A Lasting Gold

I serve as the newspaper advisor at my school. It is a great opportunity to pull students into the realm of words. We live in a society which feeds on images and short bursts of texts and digital characters, so it’s satisfying to expose students to something deeper, more powerful.

This week we’ve been wrapping up our annual double issue, and things were not going very smoothly. Until today. Continue reading

Lifting Us Off the Page

Word by word, time stretches across the nouns and verbs of my day, like a long, linear blue ribbon from the edge of a cursor, tentatively highlighting the scattered, choppy fragments of the day. 

Time helps me bind those circumstances into sentences, into something that hopefully matters. Every day I struggle for a word-processed coherence, doing my best to compose meaning and structure as I go. But often there isn’t time to cut. Let alone to paste. Continue reading

“Just eat it.”

“I’ve come to believe that we expect too little of teens. We ask them in school to dissect Shakespeare; what are we asking them to do with their faith?” — Laura Leonard

This is a frustrating, difficult question. But we should still ask it. I currently teach in a small, rural high school, where a Christian walk is assumed and expected of everyone for the most part. Unless you’re one of “those” kids, that is.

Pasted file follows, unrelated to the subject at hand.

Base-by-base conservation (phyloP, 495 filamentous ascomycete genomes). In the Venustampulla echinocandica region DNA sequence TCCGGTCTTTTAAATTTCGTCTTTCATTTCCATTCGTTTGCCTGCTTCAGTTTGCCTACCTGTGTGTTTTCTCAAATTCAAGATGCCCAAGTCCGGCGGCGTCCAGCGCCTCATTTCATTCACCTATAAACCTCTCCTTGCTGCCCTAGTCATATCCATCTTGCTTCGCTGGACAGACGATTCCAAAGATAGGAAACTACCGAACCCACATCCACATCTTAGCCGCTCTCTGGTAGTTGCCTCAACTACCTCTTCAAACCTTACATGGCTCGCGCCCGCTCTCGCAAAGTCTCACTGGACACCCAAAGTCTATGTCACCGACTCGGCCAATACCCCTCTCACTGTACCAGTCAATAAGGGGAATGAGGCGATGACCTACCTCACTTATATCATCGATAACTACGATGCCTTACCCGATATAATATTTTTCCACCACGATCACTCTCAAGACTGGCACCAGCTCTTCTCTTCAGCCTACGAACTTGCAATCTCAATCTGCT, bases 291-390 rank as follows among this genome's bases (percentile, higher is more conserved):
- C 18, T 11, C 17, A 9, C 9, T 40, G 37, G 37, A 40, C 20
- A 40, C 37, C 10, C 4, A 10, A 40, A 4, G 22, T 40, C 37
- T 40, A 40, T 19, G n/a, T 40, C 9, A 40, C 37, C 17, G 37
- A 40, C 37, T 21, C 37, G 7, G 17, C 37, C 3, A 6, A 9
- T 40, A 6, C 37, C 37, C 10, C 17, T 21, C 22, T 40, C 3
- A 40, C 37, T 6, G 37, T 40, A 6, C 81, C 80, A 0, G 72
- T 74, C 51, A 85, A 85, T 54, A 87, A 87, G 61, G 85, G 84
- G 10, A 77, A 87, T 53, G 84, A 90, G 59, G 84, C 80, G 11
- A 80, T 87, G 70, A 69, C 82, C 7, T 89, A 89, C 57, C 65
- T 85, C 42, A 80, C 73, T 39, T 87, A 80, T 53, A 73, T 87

Continue reading

The Language of Emptiness

I’m sitting in an empty coffee shop. Earlier, when I ordered my trusty cup of Darjeeling No. 10, the barista dutifully apprised me that the Wi-Fi signal was down. Maybe this muting of technology’s mouth has something to do with the emptiness of the shop.

So what happens when technology gets a sore throat and can’t talk?

Well, besides myself, two young university linguists are sitting on a couch. Their backpacks, laptops and cell phones, which are all spread around them like dashboard instruments, are all closed up and turned off. They’re talking while I’m listening from the opposite wall. I’m convinced they’re the only people Continue reading

The Weight of a Good Word

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Tonight, I met one of my literary superheroes. Garrison Keillor. After my friend mentioned to him that I, too, had been an English major, he looked into my eyes and pressed a little further. “What do you do?” he wanted to know.

“I teach.”

“What do you teach?”

“English.”

“Who do you teach to?” he persisted.

“High school students.”

And with a soft baritone strand, he added, “Bless your heart.”

A good word commands with the weight of silk, always encouraging us and entangling us into something larger than ourselves.